Wednesday, 2 January 2019
Finally facing my Waterloo....
Even after nearly 50 years of reading about it, watching it and gaming it using figures, cardboard counters and blocks the Battle of Waterloo still has the power to move, excite and fire my imagination!
When you look at the map above what do you see? This is a stylised interpretation of that most famous of battles: Waterloo in 1815. Looking closely you can see some of the major topographical features - the road network, towns and villages, woods and waterways - and the approximate starting positions for the major formations that took part in the battle. The map also shows the various attacks and counterattacks that took place during the battle and the approximate times these occurred. The terrain appears to be flat with no significant relief to be seen so we can safely assume that the countryside the battle was fought over was, by and large, gently rolling fields and meadows. As a high level map this does the job reasonably well.
Looking at the way the units are depicted on the map one is straightaway faced with a number of questions. What does each block represent? What units are where? How strong was each unit? Who commanded what?
If one could enlarge the map scale then these points, rather like focusing a camera, become clearer in that one would expect the various blocks to subdivide into smaller blocks e.g. a corps block would split into divisional blocks which in turn would break down into brigades then battalions. All the while the terrain would become more detailed so that if one were to look at a map of the battle at battalion level it would look very different to the above.
This is a very obvious point but what it serves to show is that a single block labelled similarly to the above could serve quite happily as anything from a corps to a battalion. As long as one preserves the appropriate level of detail in the organisation of the forces, the terrain being fought over and the scope of the rules being used for the scale of action being depicted all should be well.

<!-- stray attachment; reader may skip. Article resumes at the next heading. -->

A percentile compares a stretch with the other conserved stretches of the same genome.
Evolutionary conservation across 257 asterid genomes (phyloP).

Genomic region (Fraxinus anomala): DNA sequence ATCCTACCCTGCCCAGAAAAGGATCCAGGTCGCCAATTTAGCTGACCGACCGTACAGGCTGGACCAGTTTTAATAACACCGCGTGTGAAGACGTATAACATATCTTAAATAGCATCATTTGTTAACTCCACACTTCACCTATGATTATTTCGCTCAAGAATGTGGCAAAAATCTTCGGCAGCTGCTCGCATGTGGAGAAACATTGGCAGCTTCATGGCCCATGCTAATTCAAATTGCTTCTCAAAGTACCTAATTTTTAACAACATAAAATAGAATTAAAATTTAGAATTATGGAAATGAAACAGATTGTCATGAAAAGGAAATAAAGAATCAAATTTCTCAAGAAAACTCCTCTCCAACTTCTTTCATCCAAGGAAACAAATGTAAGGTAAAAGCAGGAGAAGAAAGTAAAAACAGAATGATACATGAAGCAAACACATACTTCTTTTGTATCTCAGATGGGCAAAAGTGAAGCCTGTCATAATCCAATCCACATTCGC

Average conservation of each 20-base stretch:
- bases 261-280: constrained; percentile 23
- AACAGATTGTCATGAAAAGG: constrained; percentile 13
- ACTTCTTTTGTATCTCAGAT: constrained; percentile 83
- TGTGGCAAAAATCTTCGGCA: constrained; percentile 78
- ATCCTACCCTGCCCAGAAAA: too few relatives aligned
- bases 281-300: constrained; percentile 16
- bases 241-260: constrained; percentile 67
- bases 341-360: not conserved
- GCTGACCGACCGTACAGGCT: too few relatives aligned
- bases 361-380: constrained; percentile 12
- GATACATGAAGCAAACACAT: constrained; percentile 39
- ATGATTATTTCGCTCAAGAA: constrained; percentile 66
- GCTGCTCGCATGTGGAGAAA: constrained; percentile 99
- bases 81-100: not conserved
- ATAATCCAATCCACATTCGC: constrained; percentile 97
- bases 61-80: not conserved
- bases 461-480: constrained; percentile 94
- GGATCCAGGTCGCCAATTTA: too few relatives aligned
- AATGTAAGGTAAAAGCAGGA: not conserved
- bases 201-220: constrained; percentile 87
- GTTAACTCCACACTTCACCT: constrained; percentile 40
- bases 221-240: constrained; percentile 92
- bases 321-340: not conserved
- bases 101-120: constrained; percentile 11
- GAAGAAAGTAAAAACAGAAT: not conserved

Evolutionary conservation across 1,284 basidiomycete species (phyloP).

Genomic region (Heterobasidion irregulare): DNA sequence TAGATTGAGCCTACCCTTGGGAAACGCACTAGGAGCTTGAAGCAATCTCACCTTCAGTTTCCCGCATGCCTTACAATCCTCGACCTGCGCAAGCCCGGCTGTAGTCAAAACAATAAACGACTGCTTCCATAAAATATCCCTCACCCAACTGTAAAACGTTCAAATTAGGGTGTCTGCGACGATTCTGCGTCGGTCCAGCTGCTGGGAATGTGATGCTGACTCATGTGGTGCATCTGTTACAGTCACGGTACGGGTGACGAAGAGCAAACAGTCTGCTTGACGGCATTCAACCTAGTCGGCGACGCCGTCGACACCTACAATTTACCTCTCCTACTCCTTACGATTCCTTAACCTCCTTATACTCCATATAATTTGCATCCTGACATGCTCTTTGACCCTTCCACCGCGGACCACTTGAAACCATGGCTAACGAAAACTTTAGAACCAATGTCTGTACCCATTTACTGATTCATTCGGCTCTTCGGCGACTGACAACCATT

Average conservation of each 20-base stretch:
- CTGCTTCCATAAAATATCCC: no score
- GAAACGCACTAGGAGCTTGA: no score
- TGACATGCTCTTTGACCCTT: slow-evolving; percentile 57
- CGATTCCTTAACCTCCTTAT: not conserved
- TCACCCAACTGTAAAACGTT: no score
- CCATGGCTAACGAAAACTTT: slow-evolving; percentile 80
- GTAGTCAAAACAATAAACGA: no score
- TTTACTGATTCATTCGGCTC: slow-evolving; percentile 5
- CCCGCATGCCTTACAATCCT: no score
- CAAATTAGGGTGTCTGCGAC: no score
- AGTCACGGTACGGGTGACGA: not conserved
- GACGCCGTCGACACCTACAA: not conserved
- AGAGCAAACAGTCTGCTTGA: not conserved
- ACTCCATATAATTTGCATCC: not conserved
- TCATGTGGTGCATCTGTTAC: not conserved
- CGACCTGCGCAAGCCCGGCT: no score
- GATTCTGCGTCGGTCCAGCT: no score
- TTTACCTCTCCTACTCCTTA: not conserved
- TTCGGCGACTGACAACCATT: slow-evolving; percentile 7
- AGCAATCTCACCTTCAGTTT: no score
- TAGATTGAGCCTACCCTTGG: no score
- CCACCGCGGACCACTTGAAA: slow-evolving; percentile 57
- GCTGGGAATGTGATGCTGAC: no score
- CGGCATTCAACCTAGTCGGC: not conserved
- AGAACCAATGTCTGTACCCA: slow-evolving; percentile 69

The best way I can think of to describe the above is when you are coming in to land in an aircraft. As you descend to earth the details in the countryside become larger and clearer the closer one gets to the ground and so by extension should the armies being represented and the battlefields one is fighting over.
Due to my lifelong interest in the campaign of 1815 I shall be using this as a test bed for the army level rules I am devising and indeed, depending on how it works out it may even feature in my book but there is a lot of ground to covered before we get to that stage.
The first step I shall be undertaking is to, in effect, translate the orders of battle into game sized units. At this stage the only decision I have reached is that a single half block will equal a brigade sized formation so a typical division will contain a number of these (typically anything from 3 to 6) plus the all important command/identification block. In order to achieve this I shall be making use of the Napoleon Returns Volley and Bayonet supplement as well as the order of battle from Columbia Games: Napoleon (3rd edition). I will also call upon the various books I have about the campaign in my library. This should be fairly straightforward although I will need to be careful not to overdo the artillery element.
As far as the rules themselves are concerned I have a number of avenues I am investigating but at this stage it is fair to say that the end result will feature a number of game mechanics that have been seen elsewhere although with a couple of 'Crookisms' thrown in for good measure.
Onwards and upwards then!